Texas Woman’s University is the nation’s largest public university primarily for women with almost 16,000 students at its three locations in Denton, Dallas and Houston. Texas Woman’s is known for its contributions and leadership in the fields of education, nutrition, business, the arts and sciences, and especially in the nursing and health care professions. The university offers the student support, class sizes and campus esthetics more typically found at a private university.
Male students have been admitted to the university’s graduate programs since 1972 and undergraduate programs since 1994. TWU prides itself on providing students with a well-rounded educational experience focused on service, health and well-being and integrity.
Respect for diversity in all dimensions (U.S. News & World Report ranks the university in the top 10 in the nation for diversity) and a safe campus environment (Texas Woman’s is among the safest campuses in the nation) are among the hallmarks of a TWU education. The university is also nationally recognized as Military Friendly.
Committed to transformational learning, discovery, and service in an inclusive environment that embraces diversity, Texas Woman’s inspires excellence and a pioneering spirit.
Brief History of TWU
An act of the 27th Legislature in 1901 founded the Girls Industrial College as a public institution that would become Texas Woman's University in 1957.
Chancellor and President Carine M. Feyten
Carine M. Feyten became the eleventh president and second chancellor of Texas Woman’s University in July 2014. Dr. Feyten oversees a university with an annual operating budget that exceeds $256 million and has an annual economic impact in the North Texas region of more than $721 million.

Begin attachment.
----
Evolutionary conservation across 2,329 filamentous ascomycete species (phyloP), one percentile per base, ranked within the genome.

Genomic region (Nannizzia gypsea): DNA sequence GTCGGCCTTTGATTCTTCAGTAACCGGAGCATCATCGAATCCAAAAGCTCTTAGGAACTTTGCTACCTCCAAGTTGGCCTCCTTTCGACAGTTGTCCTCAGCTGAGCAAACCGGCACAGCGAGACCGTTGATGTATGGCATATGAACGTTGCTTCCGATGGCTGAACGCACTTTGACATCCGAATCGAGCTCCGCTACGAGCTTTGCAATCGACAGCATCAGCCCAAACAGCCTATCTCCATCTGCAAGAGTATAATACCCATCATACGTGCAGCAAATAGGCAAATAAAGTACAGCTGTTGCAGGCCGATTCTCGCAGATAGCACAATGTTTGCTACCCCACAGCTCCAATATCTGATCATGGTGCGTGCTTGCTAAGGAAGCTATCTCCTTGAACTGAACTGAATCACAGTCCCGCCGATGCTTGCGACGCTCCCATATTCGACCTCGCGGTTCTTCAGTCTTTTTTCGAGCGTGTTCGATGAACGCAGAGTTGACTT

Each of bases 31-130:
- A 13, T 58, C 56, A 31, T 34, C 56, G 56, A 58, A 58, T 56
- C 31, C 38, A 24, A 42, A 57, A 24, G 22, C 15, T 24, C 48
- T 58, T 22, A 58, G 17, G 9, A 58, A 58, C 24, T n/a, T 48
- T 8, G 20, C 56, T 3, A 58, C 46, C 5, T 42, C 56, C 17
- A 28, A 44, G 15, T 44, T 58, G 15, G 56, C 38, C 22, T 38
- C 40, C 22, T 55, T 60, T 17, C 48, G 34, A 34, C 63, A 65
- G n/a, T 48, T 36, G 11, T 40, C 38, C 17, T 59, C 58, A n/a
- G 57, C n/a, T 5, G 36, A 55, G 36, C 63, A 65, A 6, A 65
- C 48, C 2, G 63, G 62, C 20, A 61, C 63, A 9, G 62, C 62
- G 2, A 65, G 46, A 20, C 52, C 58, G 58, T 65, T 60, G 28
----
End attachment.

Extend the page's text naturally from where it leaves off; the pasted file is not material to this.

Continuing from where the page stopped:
Highlights of TWU Distinctions
In its more than 115 years, the University has achieved national acclaim in a number of academic programs, from nursing and nutrition to physical therapy, occupational therapy, and library and information studies.
Institutional Research Reports & Data
TWU's Institutional Research & Data Management organization publishes several reports in compliance with state and federal requirements, including The Fact Sheet, which highlights summary data as of the fall semester of each year including budget items, student costs, financial aid, facilities, enrollment, degrees conferred, FTE, retention/graduation, faculty/staff, alumni and library holdings.
Strategic Plan 2022 – Learning to Thrive
The university's student-centered, highly inclusive guiding document outlines Texas Woman's commitment to continuous improvement and defines our core values, principles, areas of distinction and strategic imperatives.
Want to read more trivia about TWU? We provide you a list of other notable tidbits about our university.
With 100-plus years of history, Texas Woman’s University is steeped in traditions, old and new. In 1928, John Philip Sousa composed a march just for our university, and, in 2017, we launched our new logo and mascot.